C: That’s what Zwingli says too.
L: He is damned and out of the Church because he denies what has always been taught by the Church: that the body and blood of Jesus are truly present after consecration. It pains me that Zwingli and his followers take offence at my saying that “what I write must be true.” Zwingli, Karlstadt, and the other heretics have in-deviled, through-deviled, over-deviled, corrupt hearts and lying mouths.
C: The truth is that which has always been held by the Church (just as you yourself argued with regard to the Real presence in the Eucharist). Why, then, do you deny other Catholic doctrines that have an equally long history?
L: Because they are unbiblical.
C: According to whom?
L: According to the Bible.
C: As interpreted by you?
L: Yes, because, like I said already, whoever does not accept my teaching may not be saved — for it is God’s and not mine. Do we not read in the Old Testament that God commonly raised up only one prophet at a time? I say not that I am a prophet, but I do say that the more you despise me and esteem yourselves, the more reason you have to fear that I may be a prophet. If I am not a prophet, yet for my own self I am certain that the Word of God is with me and not with you, for I have the Scriptures on my side, and you have only your own doctrine.
[closely based on actual words from Luther’s tract, An Argument in Defense of All the Articles of Martin Luther Wrongly Condemned in the Roman Bull, 1521, in Jacobs, III, 13-14]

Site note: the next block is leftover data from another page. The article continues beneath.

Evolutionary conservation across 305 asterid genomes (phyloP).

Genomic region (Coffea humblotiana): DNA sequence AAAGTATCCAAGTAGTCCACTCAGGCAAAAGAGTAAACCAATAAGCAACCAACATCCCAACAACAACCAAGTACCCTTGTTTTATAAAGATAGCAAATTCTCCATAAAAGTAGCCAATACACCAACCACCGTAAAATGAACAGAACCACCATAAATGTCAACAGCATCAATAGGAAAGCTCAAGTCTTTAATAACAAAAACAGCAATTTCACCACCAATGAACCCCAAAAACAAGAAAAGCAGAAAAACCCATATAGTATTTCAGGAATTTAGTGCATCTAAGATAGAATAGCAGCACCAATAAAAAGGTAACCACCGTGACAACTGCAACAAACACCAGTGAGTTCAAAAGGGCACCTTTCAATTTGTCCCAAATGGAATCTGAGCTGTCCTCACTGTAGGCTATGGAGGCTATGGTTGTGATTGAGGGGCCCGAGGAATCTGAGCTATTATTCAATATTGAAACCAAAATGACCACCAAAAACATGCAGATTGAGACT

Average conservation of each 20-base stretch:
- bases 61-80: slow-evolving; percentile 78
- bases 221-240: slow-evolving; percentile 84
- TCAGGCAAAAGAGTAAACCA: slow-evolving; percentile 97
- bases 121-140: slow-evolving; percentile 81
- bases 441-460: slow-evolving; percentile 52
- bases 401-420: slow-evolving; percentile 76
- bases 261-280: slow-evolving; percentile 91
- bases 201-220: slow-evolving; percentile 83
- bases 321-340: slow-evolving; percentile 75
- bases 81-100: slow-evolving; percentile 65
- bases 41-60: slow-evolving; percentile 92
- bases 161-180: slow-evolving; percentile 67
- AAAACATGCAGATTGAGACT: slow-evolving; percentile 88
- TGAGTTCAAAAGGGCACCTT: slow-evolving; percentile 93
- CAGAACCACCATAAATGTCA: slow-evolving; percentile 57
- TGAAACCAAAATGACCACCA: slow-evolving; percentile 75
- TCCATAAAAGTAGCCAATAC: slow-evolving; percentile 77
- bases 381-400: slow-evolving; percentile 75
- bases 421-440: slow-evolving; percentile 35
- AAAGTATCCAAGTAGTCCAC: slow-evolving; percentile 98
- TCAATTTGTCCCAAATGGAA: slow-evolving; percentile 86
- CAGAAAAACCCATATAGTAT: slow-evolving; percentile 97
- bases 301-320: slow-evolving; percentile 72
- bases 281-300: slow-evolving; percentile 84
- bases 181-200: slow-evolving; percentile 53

C: So we either accept your authority and word as the preeminent Bible expositor and deliverer of Christian truth of all time (and possibly a prophet), or so much the worse for us?
L: Yes, because God would have it so. You are obviously wrong and I must be right, because my teaching lines up with Scripture. You disagree with me not because of any lack of clarity in Scripture, but because of your own blindness and dullness.
And so on and so forth. It goes on and on like this, but the underlying assumptions of Luther are never proven; they are merely assumed. If a pope dared to proclaim such an unspeakably outrageous thing, Protestants would never accept it in a million years. But when Luther does it, it is accepted with blind faith that he is right and the Catholics are wrong, because “everyone knows” that Protestants are the “Bible people” and Catholics aren’t! They follow crusty, dead traditions of men which were condemned by Jesus, and are like the Pharisees. Etc., etc.